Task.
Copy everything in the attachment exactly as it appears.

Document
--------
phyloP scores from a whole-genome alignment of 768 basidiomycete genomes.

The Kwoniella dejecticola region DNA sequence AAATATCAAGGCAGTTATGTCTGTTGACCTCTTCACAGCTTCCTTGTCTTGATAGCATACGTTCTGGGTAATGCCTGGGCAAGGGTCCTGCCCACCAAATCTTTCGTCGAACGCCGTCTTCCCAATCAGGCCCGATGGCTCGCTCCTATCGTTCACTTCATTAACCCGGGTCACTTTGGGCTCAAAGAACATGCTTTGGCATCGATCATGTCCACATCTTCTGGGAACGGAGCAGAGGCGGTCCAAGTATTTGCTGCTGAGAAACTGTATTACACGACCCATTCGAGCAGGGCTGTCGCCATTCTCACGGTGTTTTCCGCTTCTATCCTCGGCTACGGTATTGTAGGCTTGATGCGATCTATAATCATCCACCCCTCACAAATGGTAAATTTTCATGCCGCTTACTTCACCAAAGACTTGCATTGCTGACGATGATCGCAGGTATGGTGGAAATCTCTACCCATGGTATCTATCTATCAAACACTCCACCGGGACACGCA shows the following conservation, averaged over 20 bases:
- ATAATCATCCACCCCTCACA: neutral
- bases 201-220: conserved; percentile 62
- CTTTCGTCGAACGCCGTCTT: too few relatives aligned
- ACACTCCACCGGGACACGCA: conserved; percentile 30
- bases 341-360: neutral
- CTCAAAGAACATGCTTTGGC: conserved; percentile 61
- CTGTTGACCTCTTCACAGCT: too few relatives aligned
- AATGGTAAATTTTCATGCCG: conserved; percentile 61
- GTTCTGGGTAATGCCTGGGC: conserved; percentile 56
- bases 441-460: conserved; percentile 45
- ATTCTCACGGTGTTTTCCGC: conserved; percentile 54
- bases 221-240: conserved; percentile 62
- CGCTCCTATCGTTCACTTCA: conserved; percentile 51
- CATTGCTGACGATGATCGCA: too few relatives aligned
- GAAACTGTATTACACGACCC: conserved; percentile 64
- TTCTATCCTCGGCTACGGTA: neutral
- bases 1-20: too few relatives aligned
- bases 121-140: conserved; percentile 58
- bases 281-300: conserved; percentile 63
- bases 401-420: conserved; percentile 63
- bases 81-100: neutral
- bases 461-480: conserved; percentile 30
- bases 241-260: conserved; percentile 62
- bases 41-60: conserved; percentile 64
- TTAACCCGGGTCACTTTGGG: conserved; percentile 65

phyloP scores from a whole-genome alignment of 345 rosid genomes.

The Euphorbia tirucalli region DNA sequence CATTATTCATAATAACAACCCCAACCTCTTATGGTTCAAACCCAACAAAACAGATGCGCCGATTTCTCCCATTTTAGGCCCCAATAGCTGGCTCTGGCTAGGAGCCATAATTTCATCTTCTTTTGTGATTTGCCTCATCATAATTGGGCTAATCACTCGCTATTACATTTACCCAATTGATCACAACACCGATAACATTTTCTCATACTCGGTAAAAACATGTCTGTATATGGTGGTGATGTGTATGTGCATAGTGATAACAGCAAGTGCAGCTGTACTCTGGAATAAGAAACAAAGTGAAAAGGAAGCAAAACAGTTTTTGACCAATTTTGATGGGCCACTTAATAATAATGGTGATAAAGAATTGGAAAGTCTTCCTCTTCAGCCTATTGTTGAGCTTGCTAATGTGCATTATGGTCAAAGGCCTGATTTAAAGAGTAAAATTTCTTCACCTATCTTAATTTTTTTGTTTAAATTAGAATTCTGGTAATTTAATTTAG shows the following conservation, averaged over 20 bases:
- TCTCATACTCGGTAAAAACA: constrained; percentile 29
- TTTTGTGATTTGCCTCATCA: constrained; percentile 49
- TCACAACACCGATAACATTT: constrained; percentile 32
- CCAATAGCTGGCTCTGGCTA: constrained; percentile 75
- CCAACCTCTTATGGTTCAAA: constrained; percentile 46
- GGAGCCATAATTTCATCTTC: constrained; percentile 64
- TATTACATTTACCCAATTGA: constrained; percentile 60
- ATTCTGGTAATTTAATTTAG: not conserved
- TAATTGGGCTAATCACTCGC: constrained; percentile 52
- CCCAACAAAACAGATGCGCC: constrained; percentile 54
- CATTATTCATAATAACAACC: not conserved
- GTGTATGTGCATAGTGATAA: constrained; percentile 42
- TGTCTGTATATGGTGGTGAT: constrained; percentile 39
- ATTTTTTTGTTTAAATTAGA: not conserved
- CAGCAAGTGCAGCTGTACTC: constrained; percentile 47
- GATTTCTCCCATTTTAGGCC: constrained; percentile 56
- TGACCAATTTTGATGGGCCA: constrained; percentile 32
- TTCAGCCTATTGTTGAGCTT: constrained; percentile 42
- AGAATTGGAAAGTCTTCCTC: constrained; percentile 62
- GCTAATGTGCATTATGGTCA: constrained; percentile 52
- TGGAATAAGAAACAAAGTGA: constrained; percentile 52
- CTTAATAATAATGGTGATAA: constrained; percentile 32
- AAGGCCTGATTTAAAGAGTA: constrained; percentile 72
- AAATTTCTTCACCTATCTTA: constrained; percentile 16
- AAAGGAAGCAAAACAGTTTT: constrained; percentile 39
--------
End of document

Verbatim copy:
phyloP scores from a whole-genome alignment of 768 basidiomycete genomes.

The Kwoniella dejecticola region DNA sequence AAATATCAAGGCAGTTATGTCTGTTGACCTCTTCACAGCTTCCTTGTCTTGATAGCATACGTTCTGGGTAATGCCTGGGCAAGGGTCCTGCCCACCAAATCTTTCGTCGAACGCCGTCTTCCCAATCAGGCCCGATGGCTCGCTCCTATCGTTCACTTCATTAACCCGGGTCACTTTGGGCTCAAAGAACATGCTTTGGCATCGATCATGTCCACATCTTCTGGGAACGGAGCAGAGGCGGTCCAAGTATTTGCTGCTGAGAAACTGTATTACACGACCCATTCGAGCAGGGCTGTCGCCATTCTCACGGTGTTTTCCGCTTCTATCCTCGGCTACGGTATTGTAGGCTTGATGCGATCTATAATCATCCACCCCTCACAAATGGTAAATTTTCATGCCGCTTACTTCACCAAAGACTTGCATTGCTGACGATGATCGCAGGTATGGTGGAAATCTCTACCCATGGTATCTATCTATCAAACACTCCACCGGGACACGCA shows the following conservation, averaged over 20 bases:
- ATAATCATCCACCCCTCACA: neutral
- bases 201-220: conserved; percentile 62
- CTTTCGTCGAACGCCGTCTT: too few relatives aligned
- ACACTCCACCGGGACACGCA: conserved; percentile 30
- bases 341-360: neutral
- CTCAAAGAACATGCTTTGGC: conserved; percentile 61
- CTGTTGACCTCTTCACAGCT: too few relatives aligned
- AATGGTAAATTTTCATGCCG: conserved; percentile 61
- GTTCTGGGTAATGCCTGGGC: conserved; percentile 56
- bases 441-460: conserved; percentile 45
- ATTCTCACGGTGTTTTCCGC: conserved; percentile 54
- bases 221-240: conserved; percentile 62
- CGCTCCTATCGTTCACTTCA: conserved; percentile 51
- CATTGCTGACGATGATCGCA: too few relatives aligned
- GAAACTGTATTACACGACCC: conserved; percentile 64
- TTCTATCCTCGGCTACGGTA: neutral
- bases 1-20: too few relatives aligned
- bases 121-140: conserved; percentile 58
- bases 281-300: conserved; percentile 63
- bases 401-420: conserved; percentile 63
- bases 81-100: neutral
- bases 461-480: conserved; percentile 30
- bases 241-260: conserved; percentile 62
- bases 41-60: conserved; percentile 64
- TTAACCCGGGTCACTTTGGG: conserved; percentile 65

phyloP scores from a whole-genome alignment of 345 rosid genomes.

The Euphorbia tirucalli region DNA sequence CATTATTCATAATAACAACCCCAACCTCTTATGGTTCAAACCCAACAAAACAGATGCGCCGATTTCTCCCATTTTAGGCCCCAATAGCTGGCTCTGGCTAGGAGCCATAATTTCATCTTCTTTTGTGATTTGCCTCATCATAATTGGGCTAATCACTCGCTATTACATTTACCCAATTGATCACAACACCGATAACATTTTCTCATACTCGGTAAAAACATGTCTGTATATGGTGGTGATGTGTATGTGCATAGTGATAACAGCAAGTGCAGCTGTACTCTGGAATAAGAAACAAAGTGAAAAGGAAGCAAAACAGTTTTTGACCAATTTTGATGGGCCACTTAATAATAATGGTGATAAAGAATTGGAAAGTCTTCCTCTTCAGCCTATTGTTGAGCTTGCTAATGTGCATTATGGTCAAAGGCCTGATTTAAAGAGTAAAATTTCTTCACCTATCTTAATTTTTTTGTTTAAATTAGAATTCTGGTAATTTAATTTAG shows the following conservation, averaged over 20 bases:
- TCTCATACTCGGTAAAAACA: constrained; percentile 29
- TTTTGTGATTTGCCTCATCA: constrained; percentile 49
- TCACAACACCGATAACATTT: constrained; percentile 32
- CCAATAGCTGGCTCTGGCTA: constrained; percentile 75
- CCAACCTCTTATGGTTCAAA: constrained; percentile 46
- GGAGCCATAATTTCATCTTC: constrained; percentile 64
- TATTACATTTACCCAATTGA: constrained; percentile 60
- ATTCTGGTAATTTAATTTAG: not conserved
- TAATTGGGCTAATCACTCGC: constrained; percentile 52
- CCCAACAAAACAGATGCGCC: constrained; percentile 54
- CATTATTCATAATAACAACC: not conserved
- GTGTATGTGCATAGTGATAA: constrained; percentile 42
- TGTCTGTATATGGTGGTGAT: constrained; percentile 39
- ATTTTTTTGTTTAAATTAGA: not conserved
- CAGCAAGTGCAGCTGTACTC: constrained; percentile 47
- GATTTCTCCCATTTTAGGCC: constrained; percentile 56
- TGACCAATTTTGATGGGCCA: constrained; percentile 32
- TTCAGCCTATTGTTGAGCTT: constrained; percentile 42
- AGAATTGGAAAGTCTTCCTC: constrained; percentile 62
- GCTAATGTGCATTATGGTCA: constrained; percentile 52
- TGGAATAAGAAACAAAGTGA: constrained; percentile 52
- CTTAATAATAATGGTGATAA: constrained; percentile 32
- AAGGCCTGATTTAAAGAGTA: constrained; percentile 72
- AAATTTCTTCACCTATCTTA: constrained; percentile 16
- AAAGGAAGCAAAACAGTTTT: constrained; percentile 39